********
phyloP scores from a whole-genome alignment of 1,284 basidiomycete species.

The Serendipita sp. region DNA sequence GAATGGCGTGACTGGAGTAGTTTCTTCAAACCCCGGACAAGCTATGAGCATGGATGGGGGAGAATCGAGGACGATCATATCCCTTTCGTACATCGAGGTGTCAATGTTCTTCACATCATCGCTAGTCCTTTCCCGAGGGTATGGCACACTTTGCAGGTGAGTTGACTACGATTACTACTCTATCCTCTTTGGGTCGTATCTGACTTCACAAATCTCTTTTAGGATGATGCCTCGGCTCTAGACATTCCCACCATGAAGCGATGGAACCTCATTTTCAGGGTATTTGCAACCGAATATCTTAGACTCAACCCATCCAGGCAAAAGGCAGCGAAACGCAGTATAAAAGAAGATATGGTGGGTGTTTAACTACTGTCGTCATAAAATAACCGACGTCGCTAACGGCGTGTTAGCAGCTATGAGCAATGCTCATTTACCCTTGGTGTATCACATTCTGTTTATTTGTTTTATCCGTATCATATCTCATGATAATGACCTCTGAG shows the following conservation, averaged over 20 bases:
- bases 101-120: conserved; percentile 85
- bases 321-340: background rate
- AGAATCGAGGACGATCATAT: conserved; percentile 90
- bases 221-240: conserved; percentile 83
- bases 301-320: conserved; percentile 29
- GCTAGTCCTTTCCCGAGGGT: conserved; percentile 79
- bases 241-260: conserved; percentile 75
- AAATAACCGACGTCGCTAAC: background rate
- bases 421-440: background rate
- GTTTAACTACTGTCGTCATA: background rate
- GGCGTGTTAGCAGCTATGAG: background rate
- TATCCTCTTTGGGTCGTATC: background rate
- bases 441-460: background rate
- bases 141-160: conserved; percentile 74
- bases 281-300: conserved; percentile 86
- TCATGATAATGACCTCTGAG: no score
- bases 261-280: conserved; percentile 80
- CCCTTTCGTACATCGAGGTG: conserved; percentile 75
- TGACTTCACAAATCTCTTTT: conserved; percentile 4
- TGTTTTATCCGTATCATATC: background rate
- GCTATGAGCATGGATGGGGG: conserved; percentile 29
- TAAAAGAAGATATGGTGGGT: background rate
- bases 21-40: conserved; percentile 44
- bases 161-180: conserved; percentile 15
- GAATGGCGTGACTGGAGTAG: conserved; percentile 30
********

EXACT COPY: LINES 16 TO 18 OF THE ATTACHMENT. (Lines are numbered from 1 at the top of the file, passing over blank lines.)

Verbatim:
- bases 141-160: conserved; percentile 74
- bases 281-300: conserved; percentile 86
- TCATGATAATGACCTCTGAG: no score